A Kick & A Swing

The Girl With the Dragon Tattoo is the first entry in Stieg Larsson’s Millenium Trilogy. I can’t say I’m familiar with the books, but I had seen the original Swedish film before seeing this American remake.

The story follows two characters: Mikael Blomkvist, a recently shamed through conviction of libel reporter, and Lisbeth Salander, a young technologically savvy security consultant and investigator.

The first third of the film often deals with the troubles in Lisbeth’s life, but the real meat of the story is how Blomkvist is hired to investigate the 40 year old disappearance of a rich older businessman’s niece, Harriett Vanger. The Vanger’s live on a small Swedish island accessible only by bridge. Harriett’s uncle Henrik is convinced that someone in the family murdered her, and has since been sending him a framed flower every year, something that Harriett used to make for him.

Part way into the investigation Blomkvist seeks out Salander to help him, and the two of them go deeper into the clues available.


  • Like I said, I’ve seen the Swedish The Girl With the Dragon Tattoo film, and this one is better. The American version benefits from a much larger budget. 90 million vs 13 million. And a director(David Fincher) who is somewhat of a master of what I’ll call neo-noir.
  • Within the first five minutes of Rooney Mara being onscreen I was sure she was going to be doing an impression of Noomi Rapace(who played Lisbeth in the Swedish films) the entire time, but as the film continues she really dives into the role. I loved her performance.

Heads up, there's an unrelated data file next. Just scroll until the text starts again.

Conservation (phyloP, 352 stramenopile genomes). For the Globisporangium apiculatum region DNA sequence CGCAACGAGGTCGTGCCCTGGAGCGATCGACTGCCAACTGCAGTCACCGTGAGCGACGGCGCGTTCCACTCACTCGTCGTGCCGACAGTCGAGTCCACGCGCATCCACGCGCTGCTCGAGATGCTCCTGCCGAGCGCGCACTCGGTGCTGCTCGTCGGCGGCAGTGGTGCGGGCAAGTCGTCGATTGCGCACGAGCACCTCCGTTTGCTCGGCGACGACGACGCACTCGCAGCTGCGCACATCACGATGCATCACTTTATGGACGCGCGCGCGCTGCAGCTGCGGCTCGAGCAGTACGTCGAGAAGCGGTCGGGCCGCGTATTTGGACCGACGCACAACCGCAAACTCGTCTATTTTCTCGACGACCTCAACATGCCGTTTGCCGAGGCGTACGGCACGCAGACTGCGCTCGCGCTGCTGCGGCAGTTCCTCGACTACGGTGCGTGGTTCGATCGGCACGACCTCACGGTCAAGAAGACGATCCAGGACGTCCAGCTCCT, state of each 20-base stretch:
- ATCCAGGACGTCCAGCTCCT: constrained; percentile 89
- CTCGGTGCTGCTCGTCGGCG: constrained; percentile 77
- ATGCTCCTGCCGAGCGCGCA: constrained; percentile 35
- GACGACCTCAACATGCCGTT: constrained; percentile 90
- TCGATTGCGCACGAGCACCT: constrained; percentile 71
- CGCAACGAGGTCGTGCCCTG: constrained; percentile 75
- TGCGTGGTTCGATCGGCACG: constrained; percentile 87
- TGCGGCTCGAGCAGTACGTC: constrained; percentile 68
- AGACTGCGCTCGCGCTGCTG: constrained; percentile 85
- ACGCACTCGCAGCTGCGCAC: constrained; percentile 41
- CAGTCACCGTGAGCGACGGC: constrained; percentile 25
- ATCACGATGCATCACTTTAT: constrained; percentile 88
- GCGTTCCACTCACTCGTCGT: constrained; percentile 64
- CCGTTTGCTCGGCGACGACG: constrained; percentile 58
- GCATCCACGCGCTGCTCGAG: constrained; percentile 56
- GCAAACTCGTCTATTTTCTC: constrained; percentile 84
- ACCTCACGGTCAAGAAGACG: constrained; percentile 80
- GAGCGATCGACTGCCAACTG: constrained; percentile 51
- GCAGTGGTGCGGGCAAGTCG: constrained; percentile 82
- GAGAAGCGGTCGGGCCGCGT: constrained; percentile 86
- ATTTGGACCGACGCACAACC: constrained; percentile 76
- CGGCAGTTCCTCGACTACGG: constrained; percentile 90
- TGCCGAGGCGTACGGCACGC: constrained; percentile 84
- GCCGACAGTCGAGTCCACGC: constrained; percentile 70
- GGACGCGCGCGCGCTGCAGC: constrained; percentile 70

• The sound editor, or foley person, whoever was responsible for what I referred to in the title of this review as “a kick” and “a swing”, bless you. There are scenes involving a kick when Lisbeth is with her new guardian, and a golf club swing toward the end of the film that have such great audio they took already memorable scenes to the next level. If you’ve seen this, or someday get around to seeing it, you’ll know what I’m talking about.
  • Trent Reznor and Atticus Ross’ score style fit this film much better than it did The Social Network. Sure, it plays like instrumental b-sides from Nine Inch Nails “The Fragile” (Ghosts I-IV), but it works.


  • The main mystery is solved, and then there’s 20 more minutes of movie. I like how they explain everything better than the Swedish film did, it’s probably to set up the sequels better, and maybe that’s just how the book is. Either way, it felt a little odd.

The Girl With the Dragon Tattoo is a very good movie. It’s a little long at 2 hours and 40 minutes, but it’s worth it. Rooney Mara gives a breakout performance, and David Fincher proves he’s the perfect director for this job. See it if you haven’t. If you’re a fan of the Swedish film you’ll be pleasantly surprised.

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